Deep Learning for AI Research Talks (Dec.22, 2017)

Adrià Recasens

Adrià Recasens, Massachussets Institute of Technology (MIT)
Gaze360: Gazefollowing from everywhere

Friday December 22nd, 11h, , Seminars room D5-007

Lluís Castrejón

Lluís Castrejón, Montreal Institute for Learning Algorithms (MILA)
Annotating Object Instances with a Polygon-RNN

Friday December 22nd, 11:40h, , Seminars room D5-007

Ramon Sanabria

Ramon Sanabria, Carnegie Mellon University (CMU)
Open-Domain Audio-Visual Speech Recognition
Friday December 22nd, 12:20h, , Seminars room D5-007

UPC TelecomBCN and the UPC Image Processing Group organise a series of research talks related to the contents of the Deep Learning for Artificial Intelligence course of Master MET. The three talks will be presented by Catalan researchers developing their Phds in world-leading institutions in the field of artificial intelligence. In these works, deep learning is applied to the vision and speech , so attendees should be familiar and/or interested in these domains.

Contents of the talks and bios:

11:00 Adrià Recasens, "Gaze360: Gazefollowing from everywhere"
Gaze tracking plays an increasingly important role in human-machine interaction and behavior understanding. While tracking technology continues to improve, most existing trackers are limited by the need to locate sensors in particular orientations with respect to the human face. This is a problem for applications such as home robotics and surveillance, where a subject's head pose relative to the tracking sensor is relatively uncontrolled. In this paper we present a novel approach to appearance-based gaze tracking which operates over 360 degrees of head yaw with respect to the camera. We achieve this by the combination of a custom multi-camera gaze dataset and a deep convolutional network. We show how our network performs for various viewing angles and outperforms state-of-the-art competitors, even in the case of traditional front-facing eye tracking. We also demonstrate application of our method to the related task of gaze following in Internet images.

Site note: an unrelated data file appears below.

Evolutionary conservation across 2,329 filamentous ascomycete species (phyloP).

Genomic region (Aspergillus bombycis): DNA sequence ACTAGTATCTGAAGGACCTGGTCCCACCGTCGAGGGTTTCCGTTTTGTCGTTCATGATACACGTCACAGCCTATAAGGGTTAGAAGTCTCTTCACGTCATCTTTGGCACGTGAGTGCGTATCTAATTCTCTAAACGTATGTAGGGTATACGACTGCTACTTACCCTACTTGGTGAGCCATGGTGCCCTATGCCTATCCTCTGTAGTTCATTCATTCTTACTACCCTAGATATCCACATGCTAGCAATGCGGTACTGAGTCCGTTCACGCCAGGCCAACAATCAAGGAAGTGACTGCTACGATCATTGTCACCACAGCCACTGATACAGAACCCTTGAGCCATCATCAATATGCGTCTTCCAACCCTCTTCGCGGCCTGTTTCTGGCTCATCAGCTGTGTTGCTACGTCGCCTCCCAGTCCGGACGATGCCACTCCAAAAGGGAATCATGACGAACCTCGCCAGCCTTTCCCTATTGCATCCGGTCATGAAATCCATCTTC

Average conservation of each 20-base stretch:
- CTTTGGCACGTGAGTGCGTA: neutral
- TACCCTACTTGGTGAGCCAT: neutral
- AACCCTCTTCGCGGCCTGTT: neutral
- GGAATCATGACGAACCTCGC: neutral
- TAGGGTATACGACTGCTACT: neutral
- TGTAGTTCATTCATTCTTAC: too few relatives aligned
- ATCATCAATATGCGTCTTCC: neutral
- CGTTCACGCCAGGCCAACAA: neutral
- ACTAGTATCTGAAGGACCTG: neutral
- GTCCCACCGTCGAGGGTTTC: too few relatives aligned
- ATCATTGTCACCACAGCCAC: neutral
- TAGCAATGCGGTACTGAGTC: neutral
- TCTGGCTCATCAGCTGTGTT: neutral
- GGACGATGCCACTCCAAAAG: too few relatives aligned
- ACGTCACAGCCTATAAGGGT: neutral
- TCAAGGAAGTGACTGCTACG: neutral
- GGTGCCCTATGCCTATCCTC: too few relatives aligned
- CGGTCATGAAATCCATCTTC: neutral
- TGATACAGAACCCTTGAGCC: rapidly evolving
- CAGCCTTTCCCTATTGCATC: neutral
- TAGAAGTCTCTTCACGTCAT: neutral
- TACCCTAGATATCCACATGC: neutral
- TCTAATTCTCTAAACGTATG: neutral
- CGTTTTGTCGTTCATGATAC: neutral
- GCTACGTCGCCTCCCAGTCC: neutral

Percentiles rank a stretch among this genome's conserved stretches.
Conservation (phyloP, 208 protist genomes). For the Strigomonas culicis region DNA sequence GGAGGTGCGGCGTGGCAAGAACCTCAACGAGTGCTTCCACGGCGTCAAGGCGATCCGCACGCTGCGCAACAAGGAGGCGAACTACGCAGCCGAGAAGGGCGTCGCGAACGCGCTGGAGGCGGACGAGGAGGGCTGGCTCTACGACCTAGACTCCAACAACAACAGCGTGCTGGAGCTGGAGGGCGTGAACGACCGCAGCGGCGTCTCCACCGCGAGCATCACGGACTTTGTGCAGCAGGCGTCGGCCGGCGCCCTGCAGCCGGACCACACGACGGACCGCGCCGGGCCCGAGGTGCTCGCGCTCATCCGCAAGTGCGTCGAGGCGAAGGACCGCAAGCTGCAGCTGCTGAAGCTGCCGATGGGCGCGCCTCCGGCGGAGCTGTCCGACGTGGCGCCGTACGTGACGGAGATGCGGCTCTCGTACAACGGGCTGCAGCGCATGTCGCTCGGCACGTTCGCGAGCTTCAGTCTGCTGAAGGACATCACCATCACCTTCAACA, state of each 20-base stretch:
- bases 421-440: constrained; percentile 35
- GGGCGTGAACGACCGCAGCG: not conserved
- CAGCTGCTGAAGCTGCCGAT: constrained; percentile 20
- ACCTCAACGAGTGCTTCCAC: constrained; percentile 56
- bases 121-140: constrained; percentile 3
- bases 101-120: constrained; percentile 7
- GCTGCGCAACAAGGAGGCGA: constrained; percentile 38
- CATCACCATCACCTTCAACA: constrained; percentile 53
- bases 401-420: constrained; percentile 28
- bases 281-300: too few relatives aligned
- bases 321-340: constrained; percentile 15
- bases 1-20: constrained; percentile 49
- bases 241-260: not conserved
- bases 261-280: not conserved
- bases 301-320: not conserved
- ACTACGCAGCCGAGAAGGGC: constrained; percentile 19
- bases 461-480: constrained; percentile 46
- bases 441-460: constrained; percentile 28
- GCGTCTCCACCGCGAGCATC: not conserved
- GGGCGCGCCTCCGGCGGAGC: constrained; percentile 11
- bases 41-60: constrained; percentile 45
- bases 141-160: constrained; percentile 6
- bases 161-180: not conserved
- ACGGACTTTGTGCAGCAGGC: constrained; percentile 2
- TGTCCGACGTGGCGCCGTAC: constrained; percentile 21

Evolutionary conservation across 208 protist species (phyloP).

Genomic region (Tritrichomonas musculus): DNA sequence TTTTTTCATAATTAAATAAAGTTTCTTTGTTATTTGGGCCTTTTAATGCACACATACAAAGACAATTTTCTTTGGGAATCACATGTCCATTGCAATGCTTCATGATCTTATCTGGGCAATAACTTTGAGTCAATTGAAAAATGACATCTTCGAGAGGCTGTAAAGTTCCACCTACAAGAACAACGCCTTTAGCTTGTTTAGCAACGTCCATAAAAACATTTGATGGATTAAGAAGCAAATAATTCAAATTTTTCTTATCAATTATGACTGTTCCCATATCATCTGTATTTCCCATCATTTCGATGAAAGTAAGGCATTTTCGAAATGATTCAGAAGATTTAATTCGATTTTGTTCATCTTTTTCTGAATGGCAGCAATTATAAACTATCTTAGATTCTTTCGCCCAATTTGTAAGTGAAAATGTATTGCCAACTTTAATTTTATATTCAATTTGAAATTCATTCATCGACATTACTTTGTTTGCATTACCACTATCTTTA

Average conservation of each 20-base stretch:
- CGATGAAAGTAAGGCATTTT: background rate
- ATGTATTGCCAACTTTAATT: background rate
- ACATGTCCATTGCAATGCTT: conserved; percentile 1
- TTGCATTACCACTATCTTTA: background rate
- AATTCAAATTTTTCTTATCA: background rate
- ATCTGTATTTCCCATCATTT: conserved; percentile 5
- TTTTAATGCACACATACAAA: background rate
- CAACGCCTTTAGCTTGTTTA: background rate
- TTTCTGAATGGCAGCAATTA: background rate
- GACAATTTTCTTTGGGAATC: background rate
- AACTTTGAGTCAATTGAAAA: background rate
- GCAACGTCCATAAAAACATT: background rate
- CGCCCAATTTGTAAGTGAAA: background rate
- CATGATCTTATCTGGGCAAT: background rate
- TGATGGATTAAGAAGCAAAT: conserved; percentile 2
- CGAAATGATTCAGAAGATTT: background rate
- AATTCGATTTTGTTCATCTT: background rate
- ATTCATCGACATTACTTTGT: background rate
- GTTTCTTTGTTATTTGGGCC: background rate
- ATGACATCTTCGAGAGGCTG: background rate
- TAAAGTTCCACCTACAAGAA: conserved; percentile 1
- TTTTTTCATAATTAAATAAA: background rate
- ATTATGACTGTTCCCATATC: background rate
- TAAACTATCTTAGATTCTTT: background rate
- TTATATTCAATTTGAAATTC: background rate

Short bio:
Adrià Recasens is fourth year PhD student in computer vision at the Computer Science and Artificial Intelligence Laboratory (CSAIL) of the Massachusetts Institute of Technology advised by Professor Antonio Torralba. His research interests range on various topics in computer vision and machine learning. He is focusing most of his research on automatic gaze-following. He received a Telecommunications Engineer's Degree and a Mathematics Licentiate Degree from the Universitat Politècnica de Catalunya.

11:40 Lluís Castrejón, "Annotating Object Instances with a Polygon-RNN"
(This work was awarded the CVPR 2017 Best Paper Award Honorable Mention).
We propose an approach for semi-automatic annotation of object instances. While most current methods treat object segmentation as a pixel-labeling problem, we here cast it as a polygon prediction task, mimicking how most current datasets have been annotated. In particular, our approach takes as input an image crop and produces a vertex of the polygon, one at a time, allowing a human annotator to interfere at any time and correct the point. Our model easily integrates any correction,producing as accurate segmentations as desired by the annotator. We show that our annotation method speeds up the annotation process by factor of 4.7 across all classes in Cityscapes, while achieving 78.4% agreement in IoU with original ground-truth, matching the typical agreement between human annotators. For cars, our speed-up factor is even higher, at 7.3 for an agreement of 82.2%. We further show generalization capabilities of our approach on unseen datasets.
Short bio:
Lluis Castrejon is a PhD student at the Montreal Institute for Learning Algorithms advised by Aaron Courville. He received a MSc in Computer Science from the University of Toronto and a BSc in Computer Science and a BSc in Electrical Engineering from UPC BarcelonaTech. His research focuses on Machine Learning and its applications to Computer Vision and Natural Language Processing.

12:20 Ramon Sanabria, "Open-Domain Audio-Visual Speech Recognition"
Audio-visual speech recognition has long been an active area of research, mostly focusing on improving ASR performance using “lip-reading”. We present “open-domain audio-visual speech recognition”, where we incorporate the semantic context of the speech using object, scene, and action recognition in open-domain videos. We show how all-neural approaches greatly simplify and improve our earlier work on adapting the acoustic and language model of a speech recognizer, and investigate several ways to adapt end-to-end models to this task: working on a corpus of “how-to” videos from the web, an object that can be seen (“car”), or a scene that is being detected (“kitchen”) can be used to condition models on the “context” of the recording, thereby reducing perplexity and improving transcription. We achieve good improvements in all cases, and compare and analyze the respective reductions in word errors to a conventional baseline system. We hope that this work might serve to ultimately unite speech-to-text and image-to-text, in order to eventually achieve something like “video-to-meaning” or multi-media summarization systems.
Short bio:
Ramon Sanabria is a graduate student advised by Prof. Florian Metze at Carnegie Mellon University (CMU), in the School of Computer Science’s Language Technologies Institute (LTI). His main research interests are in the areas of machine learning and sequence analysis. More concretely, his current research focuses on adding physical and abstract context to speech recognition systems.

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